44. Silveri MM, Tzilos GK, Pimentel PJ, Yurgelun-Todd DA. Trajectories of adolescent emotional and cognitive development: effects of sex and risk for drug use. Ann N Y Acad Sci 2004; 1021: 363-70.
45. McArdle P, Wiegersma A, Gilvarry E, et al. European adolescent substance use: the roles of family structure, function and gender. 2007; 97: 329-36.
46. SAMHSA. Clinical Preventive Services in Substance Abuse and Mental Health Update: From Science to Services 2008.
47. UNDCP. Investing in Drug Abuse Treatment-A Discussion Paper For Policy Makers. The United Nations International Drug Control Programme 2003.
48. Botvin GJ, Griffin KW. School-based programmes to prevent alcohol, tobacco and other drug use. Int Rev Schiatry 2007; 19: 607-15.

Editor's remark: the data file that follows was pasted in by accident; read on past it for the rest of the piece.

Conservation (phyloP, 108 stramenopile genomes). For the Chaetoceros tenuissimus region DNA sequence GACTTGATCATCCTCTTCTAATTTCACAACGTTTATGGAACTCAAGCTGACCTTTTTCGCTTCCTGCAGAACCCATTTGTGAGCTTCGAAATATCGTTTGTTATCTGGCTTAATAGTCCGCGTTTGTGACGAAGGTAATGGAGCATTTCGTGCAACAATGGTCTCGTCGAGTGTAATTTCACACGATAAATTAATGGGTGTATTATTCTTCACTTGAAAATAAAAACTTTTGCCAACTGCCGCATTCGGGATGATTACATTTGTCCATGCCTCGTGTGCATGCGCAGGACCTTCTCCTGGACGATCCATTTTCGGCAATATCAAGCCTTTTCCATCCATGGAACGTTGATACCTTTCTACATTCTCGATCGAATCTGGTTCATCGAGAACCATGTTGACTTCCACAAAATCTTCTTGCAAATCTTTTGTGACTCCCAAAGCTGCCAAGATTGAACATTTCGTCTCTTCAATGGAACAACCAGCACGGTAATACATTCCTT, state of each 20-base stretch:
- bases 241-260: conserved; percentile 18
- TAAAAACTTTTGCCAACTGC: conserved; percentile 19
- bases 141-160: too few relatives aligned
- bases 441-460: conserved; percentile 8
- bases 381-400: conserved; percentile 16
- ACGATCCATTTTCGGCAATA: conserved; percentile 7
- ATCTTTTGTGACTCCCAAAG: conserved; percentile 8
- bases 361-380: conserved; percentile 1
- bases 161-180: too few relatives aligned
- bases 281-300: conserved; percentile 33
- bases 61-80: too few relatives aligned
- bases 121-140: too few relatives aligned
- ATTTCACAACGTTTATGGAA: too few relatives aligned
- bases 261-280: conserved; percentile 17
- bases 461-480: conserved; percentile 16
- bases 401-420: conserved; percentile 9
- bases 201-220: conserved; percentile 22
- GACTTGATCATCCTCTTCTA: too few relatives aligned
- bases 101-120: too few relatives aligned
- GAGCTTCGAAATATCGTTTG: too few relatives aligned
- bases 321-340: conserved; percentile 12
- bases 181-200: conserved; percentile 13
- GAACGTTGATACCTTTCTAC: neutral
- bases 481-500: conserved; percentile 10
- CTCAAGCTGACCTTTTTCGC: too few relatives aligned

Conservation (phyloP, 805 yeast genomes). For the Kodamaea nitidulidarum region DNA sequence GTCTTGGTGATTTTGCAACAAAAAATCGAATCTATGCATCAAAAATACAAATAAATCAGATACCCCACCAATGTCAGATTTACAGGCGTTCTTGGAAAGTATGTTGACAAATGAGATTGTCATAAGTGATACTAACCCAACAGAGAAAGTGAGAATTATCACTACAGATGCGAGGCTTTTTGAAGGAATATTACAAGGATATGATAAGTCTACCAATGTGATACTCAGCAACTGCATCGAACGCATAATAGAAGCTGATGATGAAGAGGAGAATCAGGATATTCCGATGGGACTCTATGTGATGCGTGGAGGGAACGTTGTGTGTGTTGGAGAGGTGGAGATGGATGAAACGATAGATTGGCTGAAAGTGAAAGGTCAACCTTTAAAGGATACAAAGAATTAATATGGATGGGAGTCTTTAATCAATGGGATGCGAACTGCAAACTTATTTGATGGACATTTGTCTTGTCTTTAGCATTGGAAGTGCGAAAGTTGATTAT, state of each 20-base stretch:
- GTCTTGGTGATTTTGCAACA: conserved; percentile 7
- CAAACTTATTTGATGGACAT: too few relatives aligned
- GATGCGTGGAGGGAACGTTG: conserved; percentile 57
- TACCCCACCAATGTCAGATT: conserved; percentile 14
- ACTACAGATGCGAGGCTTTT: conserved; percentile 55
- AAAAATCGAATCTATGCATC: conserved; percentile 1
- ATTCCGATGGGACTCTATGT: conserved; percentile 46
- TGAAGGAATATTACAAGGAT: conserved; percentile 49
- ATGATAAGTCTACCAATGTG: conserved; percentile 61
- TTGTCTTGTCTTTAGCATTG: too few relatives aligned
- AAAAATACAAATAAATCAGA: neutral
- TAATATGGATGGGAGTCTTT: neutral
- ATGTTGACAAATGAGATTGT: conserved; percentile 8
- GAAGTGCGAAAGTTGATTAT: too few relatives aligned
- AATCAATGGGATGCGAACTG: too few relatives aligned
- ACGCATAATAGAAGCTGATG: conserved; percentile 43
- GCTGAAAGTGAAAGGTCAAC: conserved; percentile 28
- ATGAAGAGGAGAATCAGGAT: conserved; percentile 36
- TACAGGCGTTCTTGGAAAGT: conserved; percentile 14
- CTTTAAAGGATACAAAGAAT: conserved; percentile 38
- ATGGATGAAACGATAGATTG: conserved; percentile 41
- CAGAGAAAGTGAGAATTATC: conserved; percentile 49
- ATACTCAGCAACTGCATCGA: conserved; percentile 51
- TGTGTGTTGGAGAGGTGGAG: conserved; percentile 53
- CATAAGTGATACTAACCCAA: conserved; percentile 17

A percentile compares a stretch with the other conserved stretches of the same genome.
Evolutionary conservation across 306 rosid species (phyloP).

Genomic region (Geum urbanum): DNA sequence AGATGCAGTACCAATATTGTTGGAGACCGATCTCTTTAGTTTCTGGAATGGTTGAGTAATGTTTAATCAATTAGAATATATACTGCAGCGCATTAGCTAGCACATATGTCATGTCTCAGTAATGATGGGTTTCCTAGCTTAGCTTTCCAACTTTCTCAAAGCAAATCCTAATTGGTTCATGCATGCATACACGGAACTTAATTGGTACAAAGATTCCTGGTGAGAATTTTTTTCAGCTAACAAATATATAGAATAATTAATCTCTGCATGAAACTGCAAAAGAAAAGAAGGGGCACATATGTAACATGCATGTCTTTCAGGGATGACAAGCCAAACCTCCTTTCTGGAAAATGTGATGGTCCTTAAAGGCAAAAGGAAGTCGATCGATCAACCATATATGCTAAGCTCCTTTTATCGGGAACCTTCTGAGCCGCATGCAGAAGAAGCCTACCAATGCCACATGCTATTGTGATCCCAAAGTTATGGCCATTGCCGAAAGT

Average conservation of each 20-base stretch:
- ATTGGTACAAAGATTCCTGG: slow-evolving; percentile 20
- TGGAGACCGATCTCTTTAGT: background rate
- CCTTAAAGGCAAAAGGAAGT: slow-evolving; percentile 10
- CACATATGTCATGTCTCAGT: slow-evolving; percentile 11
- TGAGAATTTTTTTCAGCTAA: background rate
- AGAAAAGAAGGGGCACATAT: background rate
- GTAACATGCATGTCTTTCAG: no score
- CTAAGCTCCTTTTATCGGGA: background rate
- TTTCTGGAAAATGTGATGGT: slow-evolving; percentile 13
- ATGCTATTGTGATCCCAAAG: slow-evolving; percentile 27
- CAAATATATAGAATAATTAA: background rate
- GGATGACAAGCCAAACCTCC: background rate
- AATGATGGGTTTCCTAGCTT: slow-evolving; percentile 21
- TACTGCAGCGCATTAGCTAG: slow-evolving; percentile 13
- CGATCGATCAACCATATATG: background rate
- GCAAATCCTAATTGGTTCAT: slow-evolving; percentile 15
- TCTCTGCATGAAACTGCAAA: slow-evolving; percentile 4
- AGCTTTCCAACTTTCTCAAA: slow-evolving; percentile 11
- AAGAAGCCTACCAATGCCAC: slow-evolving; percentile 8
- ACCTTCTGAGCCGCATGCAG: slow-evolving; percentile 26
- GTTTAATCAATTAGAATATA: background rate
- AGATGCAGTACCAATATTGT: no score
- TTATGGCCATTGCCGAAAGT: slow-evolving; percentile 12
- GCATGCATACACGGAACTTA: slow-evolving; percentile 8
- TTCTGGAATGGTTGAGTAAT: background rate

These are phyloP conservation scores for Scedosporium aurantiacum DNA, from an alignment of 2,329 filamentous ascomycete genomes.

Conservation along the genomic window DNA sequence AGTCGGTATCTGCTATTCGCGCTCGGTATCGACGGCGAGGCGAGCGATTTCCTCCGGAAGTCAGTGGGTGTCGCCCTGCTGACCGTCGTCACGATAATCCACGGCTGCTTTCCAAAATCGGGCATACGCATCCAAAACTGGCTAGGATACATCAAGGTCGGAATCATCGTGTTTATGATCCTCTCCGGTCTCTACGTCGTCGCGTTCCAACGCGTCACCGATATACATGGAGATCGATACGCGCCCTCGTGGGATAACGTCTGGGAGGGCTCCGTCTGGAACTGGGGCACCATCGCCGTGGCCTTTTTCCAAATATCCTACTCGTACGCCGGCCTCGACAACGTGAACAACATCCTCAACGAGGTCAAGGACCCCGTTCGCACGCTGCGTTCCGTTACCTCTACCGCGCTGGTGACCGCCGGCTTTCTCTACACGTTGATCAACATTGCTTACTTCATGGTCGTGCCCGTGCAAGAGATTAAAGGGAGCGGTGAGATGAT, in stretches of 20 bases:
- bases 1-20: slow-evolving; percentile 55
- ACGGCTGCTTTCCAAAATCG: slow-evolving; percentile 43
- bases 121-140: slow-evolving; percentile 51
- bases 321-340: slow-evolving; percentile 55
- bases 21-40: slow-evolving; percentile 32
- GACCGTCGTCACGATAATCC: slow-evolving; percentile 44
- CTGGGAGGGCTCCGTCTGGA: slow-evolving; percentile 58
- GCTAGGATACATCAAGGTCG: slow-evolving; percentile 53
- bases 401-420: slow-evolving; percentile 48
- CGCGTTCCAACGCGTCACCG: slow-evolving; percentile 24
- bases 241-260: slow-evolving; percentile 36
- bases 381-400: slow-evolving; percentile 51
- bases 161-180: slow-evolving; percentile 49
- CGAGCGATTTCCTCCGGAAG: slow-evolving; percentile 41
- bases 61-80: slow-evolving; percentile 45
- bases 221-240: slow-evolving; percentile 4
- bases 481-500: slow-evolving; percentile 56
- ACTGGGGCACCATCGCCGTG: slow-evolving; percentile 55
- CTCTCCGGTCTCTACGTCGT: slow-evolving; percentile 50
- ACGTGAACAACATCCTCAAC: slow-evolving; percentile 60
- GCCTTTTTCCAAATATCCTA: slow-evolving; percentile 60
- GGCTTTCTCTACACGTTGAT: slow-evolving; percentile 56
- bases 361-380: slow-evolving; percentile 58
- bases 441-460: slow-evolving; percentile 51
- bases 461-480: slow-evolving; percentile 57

49. Seal N. Preventing tobacco and drug use among Thai high school students through life skills training. Nurs Health Sci 2006; 8: 164-8.
50. Griffin KW, Botvin GJ, Nichols TR. Long-term follow-up effects of a school-based drug abuse prevention program on adolescent risky driving. Prevent Sci 2004; 5: 207-12.
51. Schinke S, Schwinn T. Gender-specific computer-based intervention for preventing drug abuse among girls. Am J Drug Alcohol Abuse 2005; 31: 609-16.
52. Wagner GA, Stempliuk Vde A, Zilberman ML, Barroso LP, Andrade AG. Alcohol and drug use among university students: gender differences. Rev Bras Psiquiatr 2007; 29: 123-9.
53. Yu J, Zhang S, Epstein DH, et al. Gender and stimulus difference in cue-induced responses in abstinent heroin users. Pharmacol Biochem Behav 2007; 86: 485-92.
54. Chiang SC, Chan HY, Chang YY, Sun HJ, Chen WJ, Chen CK. Psychiatric comorbidity and gender difference among treatment-seeking heroin abusers in Taiwan. Psychiatry Clin Neurosci 2007; 61: 105-11.